Buyer’s remorse is a feeling most people have experienced, and it can hit especially hard when caused by a major purchase like a car. You may have uncovered major problems, realized your monthly payments surpass your budget or just decided the car isn’t all that you thought it’d be. In these situations, your first question probably is: “Can I return it?”
Unfortunately, there are very few instances where the dealer is legally obligated to take the car back. One major exception, however, is the lemon law, which is strictly about defects, not changes of heart or mistakes on the buyer’s part.
Lemon Laws Protect Car Buyers From Defective New Vehicles
A lemon is a car that’s substantially defective and has endured prolonged out-of-service periods within a certain threshold of time and/or miles driven from when the purchase was completed. Lemon laws vary by state, so it’s important to research the exact lemon-law rules for wherever you live. Additionally, lemon laws usually cover only brand-new vehicles (sorry, used-car buyers!).
If you think your new car may be a lemon, keep all service record paperwork to help prove your case. You may also need to consult an attorney, as establishing a car as a lemon can be an extended process. If your car isn’t a lemon, the likelihood of a refund is at the discretion of the dealer. In other words, don’t count on it.
For those of you who haven’t yet signed on the dotted line, take the following proactive approaches so you don’t back yourself into an irreversible corner.
Some States Require Dealers to Offer a Right to Cancel
The Federal Trade Commission’s Cooling-Off Rule that gives you a three-day window to cancel a sale unfortunately doesn’t extend to car purchases. However, some states do require dealers to offer purchase protections. For example, dealers in California must inform prospective buyers about cancellation option agreements that can be purchased for an additional fee when buying a used car. Find out whether your state offers a similar protection.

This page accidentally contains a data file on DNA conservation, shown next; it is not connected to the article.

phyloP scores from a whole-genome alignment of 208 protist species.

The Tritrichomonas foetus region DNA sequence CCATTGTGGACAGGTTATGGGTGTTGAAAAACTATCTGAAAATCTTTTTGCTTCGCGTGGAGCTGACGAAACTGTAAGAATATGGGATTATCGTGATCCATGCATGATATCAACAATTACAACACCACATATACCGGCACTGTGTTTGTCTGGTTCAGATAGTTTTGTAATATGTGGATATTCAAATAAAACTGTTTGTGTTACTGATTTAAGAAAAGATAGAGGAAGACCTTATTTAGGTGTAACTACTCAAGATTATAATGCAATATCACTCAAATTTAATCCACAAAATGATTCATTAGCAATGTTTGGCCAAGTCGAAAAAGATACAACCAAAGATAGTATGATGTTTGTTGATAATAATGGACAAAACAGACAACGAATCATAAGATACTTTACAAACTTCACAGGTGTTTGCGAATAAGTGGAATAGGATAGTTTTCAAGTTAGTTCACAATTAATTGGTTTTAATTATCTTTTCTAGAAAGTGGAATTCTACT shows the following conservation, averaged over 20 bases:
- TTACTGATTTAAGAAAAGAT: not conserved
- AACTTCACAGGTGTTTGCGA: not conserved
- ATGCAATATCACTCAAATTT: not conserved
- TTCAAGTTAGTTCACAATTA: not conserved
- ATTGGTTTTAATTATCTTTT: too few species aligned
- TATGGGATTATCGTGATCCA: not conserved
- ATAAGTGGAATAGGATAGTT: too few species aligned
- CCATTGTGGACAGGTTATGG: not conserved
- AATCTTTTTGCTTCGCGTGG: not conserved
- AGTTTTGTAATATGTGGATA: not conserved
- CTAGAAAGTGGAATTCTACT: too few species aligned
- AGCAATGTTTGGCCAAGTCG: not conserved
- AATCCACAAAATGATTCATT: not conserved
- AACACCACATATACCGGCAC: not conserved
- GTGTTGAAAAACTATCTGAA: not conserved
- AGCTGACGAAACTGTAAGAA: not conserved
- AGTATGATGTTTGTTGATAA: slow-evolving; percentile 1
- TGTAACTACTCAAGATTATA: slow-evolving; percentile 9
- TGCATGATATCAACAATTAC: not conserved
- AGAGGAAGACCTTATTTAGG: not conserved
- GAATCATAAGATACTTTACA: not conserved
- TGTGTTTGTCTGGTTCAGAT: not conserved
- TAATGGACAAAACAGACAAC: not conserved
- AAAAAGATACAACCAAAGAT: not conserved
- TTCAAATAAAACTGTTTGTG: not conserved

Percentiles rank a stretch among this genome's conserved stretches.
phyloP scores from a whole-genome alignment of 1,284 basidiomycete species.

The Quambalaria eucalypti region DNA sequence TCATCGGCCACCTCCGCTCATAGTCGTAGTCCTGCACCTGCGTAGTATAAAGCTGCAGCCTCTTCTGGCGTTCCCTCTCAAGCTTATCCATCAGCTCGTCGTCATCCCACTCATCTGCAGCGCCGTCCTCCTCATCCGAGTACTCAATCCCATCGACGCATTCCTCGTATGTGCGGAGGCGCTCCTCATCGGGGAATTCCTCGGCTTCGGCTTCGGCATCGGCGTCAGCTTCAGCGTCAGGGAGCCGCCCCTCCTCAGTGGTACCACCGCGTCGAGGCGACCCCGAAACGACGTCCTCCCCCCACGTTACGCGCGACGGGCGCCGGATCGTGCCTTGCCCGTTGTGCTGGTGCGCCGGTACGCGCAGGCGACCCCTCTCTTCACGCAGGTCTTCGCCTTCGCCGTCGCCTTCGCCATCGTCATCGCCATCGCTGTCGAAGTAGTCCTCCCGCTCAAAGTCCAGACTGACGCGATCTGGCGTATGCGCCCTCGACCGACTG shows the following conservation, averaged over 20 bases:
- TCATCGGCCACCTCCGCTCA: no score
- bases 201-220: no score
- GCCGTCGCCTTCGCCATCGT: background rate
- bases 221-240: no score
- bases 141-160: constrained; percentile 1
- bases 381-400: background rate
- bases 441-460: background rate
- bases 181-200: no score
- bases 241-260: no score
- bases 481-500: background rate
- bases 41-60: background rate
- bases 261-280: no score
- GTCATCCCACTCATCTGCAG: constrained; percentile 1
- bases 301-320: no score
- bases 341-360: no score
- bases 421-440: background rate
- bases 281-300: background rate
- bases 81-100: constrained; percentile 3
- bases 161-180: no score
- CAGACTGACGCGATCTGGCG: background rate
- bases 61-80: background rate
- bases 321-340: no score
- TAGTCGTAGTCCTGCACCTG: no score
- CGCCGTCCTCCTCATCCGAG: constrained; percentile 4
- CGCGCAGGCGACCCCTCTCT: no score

For states that don’t require a right to cancel, dealers are free to decide their own cancellation policies.
Determine the Manufacturer or Dealership Cancellation Policy Before Buying
Some automakers have established buyback programs in the past, typically as a means to lure consumers who were wary about the health of the company or the economy – such as when GM offered a 60-day money-back guarantee after its bankruptcy – or as an incentive to give their products a try. In 2018 Hyundai instituted a three-day money-back guarantee, but by 2019 this aspect of the Shopper Assurance program had been revised to allow only exchange for a different Hyundai vehicle.
If your dealer offers a return policy, ask about it before you sign the paperwork and be sure to get it in writing. Some may require you to pay a fee for one, some may offer it freely to persuade you into buying and some may not offer one at all. But, it certainly doesn’t hurt to inquire about it during negotiations.
Regardless of what the dealer’s policy is, though, the best protection is the one you can provide for yourself.
Thoroughly Evaluate Any Car You’re Considering Buying
Your evaluation of each potential vehicle purchase will be your best defense against buyer’s remorse. Your due diligence should include the following measures for each model.
Conduct extensive research to find the combination of specs, features, mileage and price that you’re looking for
Perform a thorough inspection and ensure the car’s condition meets your standards
Drive the car, ensure it handles to your satisfaction and test the functionality of all interior features
Calculate whether you can afford the monthly payments and remember to include the costs of insurance, sales tax, registration, fuel and maintenance in your budgeting
Taking the time to verify these areas will go a long way in helping you drive off the lot as a happy customer.